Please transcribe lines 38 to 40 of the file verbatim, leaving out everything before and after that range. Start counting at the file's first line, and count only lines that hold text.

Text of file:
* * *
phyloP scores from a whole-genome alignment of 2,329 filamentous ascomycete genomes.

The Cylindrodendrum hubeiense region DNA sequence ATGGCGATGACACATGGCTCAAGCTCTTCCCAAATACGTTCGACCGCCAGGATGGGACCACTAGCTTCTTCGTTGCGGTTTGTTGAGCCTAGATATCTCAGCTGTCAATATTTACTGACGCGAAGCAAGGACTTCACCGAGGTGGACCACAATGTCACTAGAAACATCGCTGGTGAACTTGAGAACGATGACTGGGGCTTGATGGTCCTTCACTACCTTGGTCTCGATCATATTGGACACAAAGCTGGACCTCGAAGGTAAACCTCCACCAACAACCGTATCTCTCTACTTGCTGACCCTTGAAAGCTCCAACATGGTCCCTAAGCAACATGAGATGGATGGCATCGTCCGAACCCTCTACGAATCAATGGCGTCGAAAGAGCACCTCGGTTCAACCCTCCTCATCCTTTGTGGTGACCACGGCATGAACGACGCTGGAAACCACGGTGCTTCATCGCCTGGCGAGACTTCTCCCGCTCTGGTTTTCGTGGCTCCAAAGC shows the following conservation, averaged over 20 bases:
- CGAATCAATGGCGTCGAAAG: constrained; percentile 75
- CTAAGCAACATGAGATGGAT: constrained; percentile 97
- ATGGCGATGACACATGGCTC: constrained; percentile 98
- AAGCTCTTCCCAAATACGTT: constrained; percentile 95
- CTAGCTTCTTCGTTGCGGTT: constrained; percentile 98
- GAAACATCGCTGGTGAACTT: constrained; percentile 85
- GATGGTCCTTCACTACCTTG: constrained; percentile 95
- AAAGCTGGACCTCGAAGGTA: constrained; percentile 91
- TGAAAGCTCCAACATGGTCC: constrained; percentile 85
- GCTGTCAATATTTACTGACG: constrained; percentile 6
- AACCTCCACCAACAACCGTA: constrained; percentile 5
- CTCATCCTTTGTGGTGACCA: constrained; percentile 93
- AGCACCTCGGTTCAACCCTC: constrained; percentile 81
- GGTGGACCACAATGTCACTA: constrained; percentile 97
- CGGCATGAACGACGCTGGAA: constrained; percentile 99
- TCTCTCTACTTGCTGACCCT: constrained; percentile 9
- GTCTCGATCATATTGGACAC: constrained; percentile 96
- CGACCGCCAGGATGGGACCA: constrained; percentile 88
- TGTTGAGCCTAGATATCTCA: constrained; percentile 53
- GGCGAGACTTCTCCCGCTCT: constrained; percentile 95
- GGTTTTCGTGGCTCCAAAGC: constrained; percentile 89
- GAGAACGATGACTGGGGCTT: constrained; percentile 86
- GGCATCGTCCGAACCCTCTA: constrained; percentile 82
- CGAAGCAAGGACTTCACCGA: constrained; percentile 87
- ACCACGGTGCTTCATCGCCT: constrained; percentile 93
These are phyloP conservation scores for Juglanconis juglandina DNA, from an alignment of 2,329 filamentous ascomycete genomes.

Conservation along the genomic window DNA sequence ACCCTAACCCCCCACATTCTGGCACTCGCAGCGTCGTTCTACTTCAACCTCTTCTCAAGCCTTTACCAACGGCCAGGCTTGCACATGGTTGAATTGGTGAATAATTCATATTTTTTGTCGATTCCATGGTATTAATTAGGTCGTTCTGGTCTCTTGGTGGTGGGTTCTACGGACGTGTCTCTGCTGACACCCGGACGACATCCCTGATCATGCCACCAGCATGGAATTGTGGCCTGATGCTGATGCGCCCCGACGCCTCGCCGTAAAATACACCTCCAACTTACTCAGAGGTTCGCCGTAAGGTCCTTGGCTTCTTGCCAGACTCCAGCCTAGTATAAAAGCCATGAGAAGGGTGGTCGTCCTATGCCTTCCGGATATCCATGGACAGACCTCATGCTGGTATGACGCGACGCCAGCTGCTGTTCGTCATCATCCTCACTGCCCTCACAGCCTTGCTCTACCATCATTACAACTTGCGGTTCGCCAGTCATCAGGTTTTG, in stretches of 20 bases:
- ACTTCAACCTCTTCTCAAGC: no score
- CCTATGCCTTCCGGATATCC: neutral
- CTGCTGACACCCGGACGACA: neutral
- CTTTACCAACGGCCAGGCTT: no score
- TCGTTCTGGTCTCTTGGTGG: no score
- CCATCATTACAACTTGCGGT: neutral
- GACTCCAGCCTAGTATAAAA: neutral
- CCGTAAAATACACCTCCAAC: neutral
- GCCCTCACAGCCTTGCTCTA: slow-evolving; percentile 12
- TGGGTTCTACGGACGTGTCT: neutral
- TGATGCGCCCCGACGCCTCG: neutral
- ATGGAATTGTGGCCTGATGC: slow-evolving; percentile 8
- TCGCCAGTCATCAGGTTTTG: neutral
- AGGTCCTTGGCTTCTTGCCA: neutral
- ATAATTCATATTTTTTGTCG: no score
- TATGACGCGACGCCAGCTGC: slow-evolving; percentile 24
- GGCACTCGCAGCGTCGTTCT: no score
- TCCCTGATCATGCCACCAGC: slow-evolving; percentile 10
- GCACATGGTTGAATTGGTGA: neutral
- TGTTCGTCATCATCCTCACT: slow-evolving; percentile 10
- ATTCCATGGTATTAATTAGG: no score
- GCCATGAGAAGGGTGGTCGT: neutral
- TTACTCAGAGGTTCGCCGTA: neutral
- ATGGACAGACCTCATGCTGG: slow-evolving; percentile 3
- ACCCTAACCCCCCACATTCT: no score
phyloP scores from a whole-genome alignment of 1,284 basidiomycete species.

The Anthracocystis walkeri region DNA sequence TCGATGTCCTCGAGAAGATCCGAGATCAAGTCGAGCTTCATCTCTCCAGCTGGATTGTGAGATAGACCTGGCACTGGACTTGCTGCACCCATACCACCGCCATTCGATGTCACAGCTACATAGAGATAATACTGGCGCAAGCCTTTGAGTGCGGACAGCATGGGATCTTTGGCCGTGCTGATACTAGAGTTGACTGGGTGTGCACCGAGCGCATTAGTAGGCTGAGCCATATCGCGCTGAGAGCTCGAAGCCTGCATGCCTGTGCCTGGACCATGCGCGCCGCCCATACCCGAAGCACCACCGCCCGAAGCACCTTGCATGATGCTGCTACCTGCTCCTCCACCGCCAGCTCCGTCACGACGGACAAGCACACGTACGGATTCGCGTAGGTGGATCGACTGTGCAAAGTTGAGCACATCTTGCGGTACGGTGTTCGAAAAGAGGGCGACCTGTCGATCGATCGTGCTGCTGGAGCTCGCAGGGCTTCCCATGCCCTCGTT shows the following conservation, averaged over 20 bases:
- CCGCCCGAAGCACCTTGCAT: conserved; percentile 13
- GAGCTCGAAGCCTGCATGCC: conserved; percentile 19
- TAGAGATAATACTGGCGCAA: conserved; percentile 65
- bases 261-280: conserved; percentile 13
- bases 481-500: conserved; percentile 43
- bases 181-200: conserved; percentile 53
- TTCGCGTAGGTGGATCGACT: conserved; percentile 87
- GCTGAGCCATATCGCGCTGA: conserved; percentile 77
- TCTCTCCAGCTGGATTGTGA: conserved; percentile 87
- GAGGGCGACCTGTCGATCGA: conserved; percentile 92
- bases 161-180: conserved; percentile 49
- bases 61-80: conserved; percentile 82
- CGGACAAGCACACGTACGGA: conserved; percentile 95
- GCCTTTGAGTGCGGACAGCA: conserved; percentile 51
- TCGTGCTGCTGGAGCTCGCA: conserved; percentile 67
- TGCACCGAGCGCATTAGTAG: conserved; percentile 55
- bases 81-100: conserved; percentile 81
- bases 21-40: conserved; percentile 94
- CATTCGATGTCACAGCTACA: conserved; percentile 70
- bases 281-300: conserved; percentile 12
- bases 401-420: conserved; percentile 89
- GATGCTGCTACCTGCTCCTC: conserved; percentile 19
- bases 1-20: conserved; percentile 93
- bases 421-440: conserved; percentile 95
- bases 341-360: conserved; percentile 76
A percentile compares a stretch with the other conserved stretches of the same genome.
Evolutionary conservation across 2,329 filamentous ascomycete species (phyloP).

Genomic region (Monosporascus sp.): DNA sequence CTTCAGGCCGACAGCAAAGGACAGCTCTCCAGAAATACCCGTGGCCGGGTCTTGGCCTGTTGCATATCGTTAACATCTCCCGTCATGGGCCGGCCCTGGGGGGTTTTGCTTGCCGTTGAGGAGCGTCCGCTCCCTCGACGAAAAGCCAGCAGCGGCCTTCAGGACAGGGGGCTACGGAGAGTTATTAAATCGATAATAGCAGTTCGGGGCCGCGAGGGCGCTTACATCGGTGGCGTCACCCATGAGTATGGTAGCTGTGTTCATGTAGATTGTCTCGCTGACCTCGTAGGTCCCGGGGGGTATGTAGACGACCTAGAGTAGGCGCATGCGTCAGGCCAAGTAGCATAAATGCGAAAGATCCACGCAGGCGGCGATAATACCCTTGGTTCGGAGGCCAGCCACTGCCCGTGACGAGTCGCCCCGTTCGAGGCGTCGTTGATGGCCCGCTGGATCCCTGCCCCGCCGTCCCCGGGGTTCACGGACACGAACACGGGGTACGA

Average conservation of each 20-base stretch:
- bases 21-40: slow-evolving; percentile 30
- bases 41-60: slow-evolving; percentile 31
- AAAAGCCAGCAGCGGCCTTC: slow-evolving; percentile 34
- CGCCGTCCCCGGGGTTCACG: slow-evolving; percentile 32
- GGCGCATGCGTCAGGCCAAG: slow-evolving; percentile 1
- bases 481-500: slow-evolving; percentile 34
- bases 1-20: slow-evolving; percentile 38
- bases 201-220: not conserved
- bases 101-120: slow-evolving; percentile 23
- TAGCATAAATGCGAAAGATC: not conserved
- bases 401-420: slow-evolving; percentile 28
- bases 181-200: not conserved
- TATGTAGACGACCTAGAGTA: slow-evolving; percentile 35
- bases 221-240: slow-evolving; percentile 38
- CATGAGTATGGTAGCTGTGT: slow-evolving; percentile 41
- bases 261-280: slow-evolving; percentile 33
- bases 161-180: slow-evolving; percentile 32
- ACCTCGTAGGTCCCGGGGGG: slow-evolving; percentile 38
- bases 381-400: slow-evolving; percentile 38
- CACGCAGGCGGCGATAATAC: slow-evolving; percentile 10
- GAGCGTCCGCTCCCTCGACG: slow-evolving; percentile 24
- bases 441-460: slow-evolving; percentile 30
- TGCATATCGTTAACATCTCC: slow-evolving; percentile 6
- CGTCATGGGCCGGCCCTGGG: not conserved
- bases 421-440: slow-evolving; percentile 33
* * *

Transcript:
- GCCCTCACAGCCTTGCTCTA: slow-evolving; percentile 12
- TGGGTTCTACGGACGTGTCT: neutral
- TGATGCGCCCCGACGCCTCG: neutral